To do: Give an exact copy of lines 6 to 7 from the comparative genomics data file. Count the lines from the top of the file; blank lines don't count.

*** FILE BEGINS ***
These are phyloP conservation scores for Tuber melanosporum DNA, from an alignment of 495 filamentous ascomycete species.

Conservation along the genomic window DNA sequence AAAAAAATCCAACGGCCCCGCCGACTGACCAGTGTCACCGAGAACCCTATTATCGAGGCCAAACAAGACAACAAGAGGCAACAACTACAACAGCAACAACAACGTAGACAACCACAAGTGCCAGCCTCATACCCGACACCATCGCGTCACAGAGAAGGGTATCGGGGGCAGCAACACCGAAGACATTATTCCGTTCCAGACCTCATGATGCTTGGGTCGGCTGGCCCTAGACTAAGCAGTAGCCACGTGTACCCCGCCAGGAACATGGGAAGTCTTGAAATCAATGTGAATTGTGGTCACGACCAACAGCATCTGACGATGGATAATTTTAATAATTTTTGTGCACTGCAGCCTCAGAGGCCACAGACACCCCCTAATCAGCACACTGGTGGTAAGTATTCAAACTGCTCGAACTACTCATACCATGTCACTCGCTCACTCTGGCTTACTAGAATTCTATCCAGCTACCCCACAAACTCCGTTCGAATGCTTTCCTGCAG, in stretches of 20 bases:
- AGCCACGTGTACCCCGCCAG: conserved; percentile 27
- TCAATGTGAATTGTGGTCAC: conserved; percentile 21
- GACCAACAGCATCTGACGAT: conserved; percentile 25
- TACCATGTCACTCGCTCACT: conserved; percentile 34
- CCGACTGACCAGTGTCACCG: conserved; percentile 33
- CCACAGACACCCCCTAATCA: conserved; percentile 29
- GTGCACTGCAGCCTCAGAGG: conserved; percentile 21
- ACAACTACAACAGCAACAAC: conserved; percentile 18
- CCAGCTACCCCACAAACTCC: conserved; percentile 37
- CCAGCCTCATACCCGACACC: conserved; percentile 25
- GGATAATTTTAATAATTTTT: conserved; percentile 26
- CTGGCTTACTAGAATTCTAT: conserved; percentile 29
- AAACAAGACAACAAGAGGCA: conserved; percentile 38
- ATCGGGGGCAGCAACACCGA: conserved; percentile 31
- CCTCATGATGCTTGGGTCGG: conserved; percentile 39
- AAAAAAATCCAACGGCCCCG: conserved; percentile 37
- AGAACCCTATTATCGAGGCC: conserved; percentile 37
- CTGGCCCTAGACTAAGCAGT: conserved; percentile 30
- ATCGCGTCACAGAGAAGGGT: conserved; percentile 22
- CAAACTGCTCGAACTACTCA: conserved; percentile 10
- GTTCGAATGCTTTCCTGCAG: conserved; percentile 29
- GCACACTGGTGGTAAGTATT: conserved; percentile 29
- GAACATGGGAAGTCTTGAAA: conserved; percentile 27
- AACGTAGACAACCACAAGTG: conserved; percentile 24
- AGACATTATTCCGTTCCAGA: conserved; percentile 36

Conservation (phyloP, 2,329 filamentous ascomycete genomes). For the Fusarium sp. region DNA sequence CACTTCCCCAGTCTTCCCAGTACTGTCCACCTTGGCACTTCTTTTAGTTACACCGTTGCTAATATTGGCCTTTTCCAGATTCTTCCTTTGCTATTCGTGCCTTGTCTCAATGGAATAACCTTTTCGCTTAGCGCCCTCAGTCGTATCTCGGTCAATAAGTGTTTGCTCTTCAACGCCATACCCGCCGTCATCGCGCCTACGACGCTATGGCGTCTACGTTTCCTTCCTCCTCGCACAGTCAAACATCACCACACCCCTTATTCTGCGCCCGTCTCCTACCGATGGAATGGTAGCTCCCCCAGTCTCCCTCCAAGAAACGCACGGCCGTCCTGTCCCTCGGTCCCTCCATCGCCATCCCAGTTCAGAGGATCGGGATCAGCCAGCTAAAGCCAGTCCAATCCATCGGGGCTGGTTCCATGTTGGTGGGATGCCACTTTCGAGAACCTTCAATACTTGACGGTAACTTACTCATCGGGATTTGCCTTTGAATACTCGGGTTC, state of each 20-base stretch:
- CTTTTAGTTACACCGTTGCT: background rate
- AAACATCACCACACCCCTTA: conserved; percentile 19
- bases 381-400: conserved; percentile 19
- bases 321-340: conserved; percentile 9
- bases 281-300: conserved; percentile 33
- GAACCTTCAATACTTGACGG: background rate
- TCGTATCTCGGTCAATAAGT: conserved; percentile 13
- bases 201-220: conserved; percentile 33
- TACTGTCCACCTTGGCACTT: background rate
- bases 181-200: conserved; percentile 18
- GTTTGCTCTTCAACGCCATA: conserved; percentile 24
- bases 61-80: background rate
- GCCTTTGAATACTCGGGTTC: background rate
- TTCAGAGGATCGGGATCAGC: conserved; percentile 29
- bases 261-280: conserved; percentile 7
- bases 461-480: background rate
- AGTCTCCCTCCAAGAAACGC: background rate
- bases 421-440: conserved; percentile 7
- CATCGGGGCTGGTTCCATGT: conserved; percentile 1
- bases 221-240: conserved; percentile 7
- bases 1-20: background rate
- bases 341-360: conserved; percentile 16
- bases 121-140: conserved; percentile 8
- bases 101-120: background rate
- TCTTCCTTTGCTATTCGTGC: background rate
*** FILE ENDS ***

- TACCATGTCACTCGCTCACT: conserved; percentile 34
- CCGACTGACCAGTGTCACCG: conserved; percentile 33